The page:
This unwittingly revealing contribution from a Scottish Tory stalwart on Political Betting raised a smile in the early hours of this morning -
"Never mind poor Andy, well done Andy Murray for being first Brit to make it to the Wimbledon men's final in 74 years! Who said this guy was a dour Scot who didn't have any charisma, he really wanted to win this today, and for all the right reasons. And that was clear in the emotion he and family showed at the end when he lost. A Brit didn't win Wimbledon today, but Murray very clearly upgraded himself from that dour Scotsman to a true Brit as the loser on the day."
Note the effortless assumptions that Scottishness is a negative, that "Britishness" is a virtue, and that going from Scot to "Brit" constitutes an "upgrade". Pretty much the Tory mindset in a nutshell. When this was pointed out to her, she hastily redefined what she meant -
"Dour unsuccessful Scotsman = negative
But a fully committed if unsuccessful Scotsman and Brit = positive"
So adherence to the Tory version of "Britishness" is now merely an essential prerequisite for a Scot to be happy and "fully committed". Well, that's progress, I suppose.
As I touched on in my previous post, the spectacle of the last few days is a textbook example of how what the London media call "Britishness" is in reality Greater Englishness. How else can we explain the assumption that Andy Murray's success was somehow part of the same sporting canon as the English World Cup victory in 1966, and the English Rugby World Cup victory in 2003? A few weeks ago, Ed Miliband claimed that "it stands to reason" that Scots could no longer be British in an independent Scotland. The obvious inference to draw is that he takes it as read that "Britain" is whatever country London happens to be capital city of. Hardly surprising - many do.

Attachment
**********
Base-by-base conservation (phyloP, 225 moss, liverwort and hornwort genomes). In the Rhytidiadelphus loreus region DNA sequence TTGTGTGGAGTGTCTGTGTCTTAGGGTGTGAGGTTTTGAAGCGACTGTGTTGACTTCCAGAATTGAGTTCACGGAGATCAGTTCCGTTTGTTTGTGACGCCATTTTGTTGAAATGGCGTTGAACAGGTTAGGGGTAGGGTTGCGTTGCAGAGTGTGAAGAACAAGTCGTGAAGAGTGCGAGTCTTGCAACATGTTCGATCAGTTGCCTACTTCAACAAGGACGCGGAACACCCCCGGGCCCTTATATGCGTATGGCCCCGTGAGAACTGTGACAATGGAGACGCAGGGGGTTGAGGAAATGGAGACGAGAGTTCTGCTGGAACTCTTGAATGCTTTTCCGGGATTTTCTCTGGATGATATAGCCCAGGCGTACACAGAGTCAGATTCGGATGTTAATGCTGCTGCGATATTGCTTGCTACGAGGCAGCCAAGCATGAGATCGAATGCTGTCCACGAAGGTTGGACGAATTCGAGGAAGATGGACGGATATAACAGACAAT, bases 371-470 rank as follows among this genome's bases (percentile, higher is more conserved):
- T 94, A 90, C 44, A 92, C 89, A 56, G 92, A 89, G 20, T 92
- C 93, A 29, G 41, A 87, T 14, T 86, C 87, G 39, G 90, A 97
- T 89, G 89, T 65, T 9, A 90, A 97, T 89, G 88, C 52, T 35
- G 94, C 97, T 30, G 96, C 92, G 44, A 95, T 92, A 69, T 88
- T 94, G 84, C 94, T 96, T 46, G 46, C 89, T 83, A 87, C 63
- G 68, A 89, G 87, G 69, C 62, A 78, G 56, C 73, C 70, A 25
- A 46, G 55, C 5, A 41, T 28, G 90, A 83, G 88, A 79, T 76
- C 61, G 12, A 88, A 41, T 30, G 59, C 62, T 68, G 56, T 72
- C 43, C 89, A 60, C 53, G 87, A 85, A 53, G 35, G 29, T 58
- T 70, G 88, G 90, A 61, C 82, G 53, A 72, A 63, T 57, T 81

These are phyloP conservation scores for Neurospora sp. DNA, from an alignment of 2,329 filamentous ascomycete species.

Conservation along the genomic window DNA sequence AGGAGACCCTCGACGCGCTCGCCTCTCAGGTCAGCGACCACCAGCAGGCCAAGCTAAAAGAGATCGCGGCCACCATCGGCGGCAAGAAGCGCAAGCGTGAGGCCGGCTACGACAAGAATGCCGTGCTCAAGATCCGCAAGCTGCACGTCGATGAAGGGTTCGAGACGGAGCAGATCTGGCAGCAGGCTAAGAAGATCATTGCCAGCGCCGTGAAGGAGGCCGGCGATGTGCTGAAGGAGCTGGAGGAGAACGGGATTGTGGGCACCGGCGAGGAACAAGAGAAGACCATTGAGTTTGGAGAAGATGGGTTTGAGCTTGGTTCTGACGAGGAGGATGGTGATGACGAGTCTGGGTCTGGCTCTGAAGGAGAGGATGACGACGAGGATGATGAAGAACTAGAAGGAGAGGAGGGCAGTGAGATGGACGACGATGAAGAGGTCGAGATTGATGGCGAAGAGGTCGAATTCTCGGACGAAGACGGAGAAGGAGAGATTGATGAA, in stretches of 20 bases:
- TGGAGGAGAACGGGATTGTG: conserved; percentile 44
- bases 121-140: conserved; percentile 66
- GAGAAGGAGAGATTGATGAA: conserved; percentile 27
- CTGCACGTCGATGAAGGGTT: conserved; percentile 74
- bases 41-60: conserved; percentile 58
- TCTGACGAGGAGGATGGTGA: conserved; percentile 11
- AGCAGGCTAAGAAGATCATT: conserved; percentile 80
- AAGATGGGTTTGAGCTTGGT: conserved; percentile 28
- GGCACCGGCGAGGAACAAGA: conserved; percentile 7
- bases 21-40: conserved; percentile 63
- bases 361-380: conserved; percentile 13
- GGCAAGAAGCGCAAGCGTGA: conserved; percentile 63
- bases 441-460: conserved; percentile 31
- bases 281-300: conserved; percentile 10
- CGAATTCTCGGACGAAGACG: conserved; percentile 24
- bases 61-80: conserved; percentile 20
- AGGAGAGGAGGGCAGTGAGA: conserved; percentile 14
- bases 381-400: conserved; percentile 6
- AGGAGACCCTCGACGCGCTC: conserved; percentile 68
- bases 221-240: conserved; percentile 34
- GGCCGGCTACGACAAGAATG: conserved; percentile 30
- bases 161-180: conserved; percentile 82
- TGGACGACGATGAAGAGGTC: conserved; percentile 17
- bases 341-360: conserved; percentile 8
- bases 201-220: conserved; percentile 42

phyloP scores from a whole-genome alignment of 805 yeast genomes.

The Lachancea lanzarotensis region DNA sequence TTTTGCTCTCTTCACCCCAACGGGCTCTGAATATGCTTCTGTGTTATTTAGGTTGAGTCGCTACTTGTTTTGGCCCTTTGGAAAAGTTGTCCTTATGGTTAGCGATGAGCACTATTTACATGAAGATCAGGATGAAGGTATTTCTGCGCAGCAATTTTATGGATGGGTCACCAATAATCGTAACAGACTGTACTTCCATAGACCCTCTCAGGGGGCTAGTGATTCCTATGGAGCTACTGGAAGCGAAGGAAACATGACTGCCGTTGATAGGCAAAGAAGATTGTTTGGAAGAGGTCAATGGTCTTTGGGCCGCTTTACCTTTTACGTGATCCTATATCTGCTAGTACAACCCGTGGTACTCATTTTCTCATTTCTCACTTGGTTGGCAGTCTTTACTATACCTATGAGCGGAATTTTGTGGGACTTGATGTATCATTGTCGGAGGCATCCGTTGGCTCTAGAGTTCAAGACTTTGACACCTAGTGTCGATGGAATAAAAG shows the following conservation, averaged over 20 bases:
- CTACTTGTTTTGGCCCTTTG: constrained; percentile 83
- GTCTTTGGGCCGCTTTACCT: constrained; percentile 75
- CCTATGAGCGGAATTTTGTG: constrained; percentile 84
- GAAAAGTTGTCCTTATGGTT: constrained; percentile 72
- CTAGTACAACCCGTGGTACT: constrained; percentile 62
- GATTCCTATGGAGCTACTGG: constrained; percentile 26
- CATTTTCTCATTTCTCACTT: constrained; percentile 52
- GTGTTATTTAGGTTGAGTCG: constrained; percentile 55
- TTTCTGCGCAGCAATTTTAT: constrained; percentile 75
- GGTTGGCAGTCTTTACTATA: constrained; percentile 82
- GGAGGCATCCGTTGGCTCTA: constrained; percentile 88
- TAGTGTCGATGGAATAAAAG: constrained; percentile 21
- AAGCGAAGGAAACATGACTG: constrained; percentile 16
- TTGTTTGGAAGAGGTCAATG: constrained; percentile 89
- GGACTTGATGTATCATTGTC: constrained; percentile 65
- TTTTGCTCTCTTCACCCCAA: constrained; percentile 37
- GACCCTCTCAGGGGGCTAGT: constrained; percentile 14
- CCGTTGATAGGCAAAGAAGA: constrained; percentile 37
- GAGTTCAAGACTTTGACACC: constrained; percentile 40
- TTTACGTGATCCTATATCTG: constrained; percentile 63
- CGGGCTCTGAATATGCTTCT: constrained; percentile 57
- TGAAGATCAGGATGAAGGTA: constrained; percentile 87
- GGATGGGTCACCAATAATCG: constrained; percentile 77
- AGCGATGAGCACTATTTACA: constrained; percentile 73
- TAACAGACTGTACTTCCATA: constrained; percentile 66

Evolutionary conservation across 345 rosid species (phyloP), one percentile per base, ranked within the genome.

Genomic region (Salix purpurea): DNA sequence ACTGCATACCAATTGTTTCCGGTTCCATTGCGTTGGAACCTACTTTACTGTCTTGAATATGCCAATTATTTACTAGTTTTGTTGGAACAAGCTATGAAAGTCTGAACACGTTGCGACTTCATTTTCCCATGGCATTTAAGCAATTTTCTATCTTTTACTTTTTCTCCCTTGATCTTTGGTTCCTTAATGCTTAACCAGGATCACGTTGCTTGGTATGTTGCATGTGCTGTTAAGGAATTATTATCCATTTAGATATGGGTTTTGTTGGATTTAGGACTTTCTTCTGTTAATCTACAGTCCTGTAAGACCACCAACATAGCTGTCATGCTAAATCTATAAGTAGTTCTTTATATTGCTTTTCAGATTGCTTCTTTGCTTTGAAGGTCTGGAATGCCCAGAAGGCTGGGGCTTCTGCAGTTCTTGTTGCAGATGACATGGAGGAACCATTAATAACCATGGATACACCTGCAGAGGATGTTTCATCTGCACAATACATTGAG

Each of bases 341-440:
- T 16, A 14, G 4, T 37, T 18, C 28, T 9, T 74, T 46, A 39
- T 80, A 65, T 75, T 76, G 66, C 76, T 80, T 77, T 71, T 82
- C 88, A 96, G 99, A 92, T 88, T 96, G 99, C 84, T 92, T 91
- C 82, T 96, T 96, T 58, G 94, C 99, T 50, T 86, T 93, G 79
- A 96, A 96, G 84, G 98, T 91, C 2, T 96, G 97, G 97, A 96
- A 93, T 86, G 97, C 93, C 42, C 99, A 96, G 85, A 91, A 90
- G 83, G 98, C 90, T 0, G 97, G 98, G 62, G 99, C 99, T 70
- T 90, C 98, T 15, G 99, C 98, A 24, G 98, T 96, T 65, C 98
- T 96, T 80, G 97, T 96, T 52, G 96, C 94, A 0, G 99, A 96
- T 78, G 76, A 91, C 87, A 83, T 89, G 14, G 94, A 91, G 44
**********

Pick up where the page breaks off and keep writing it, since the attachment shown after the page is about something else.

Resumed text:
In many ways, then, the independence referendum will be more about reclaiming Britishness than about reclaiming Scottishness. It'll be about decoupling Britishness from "state that London is capital city of" nationalism, and insisting that Britain belongs to all Britons. It isn't a London brand name - an independent state with its capital in Edinburgh will be every bit as much a British nation as an independent state with its capital in London. Norway didn't cease to be a Scandinavian nation when it declared independence from Stockholm.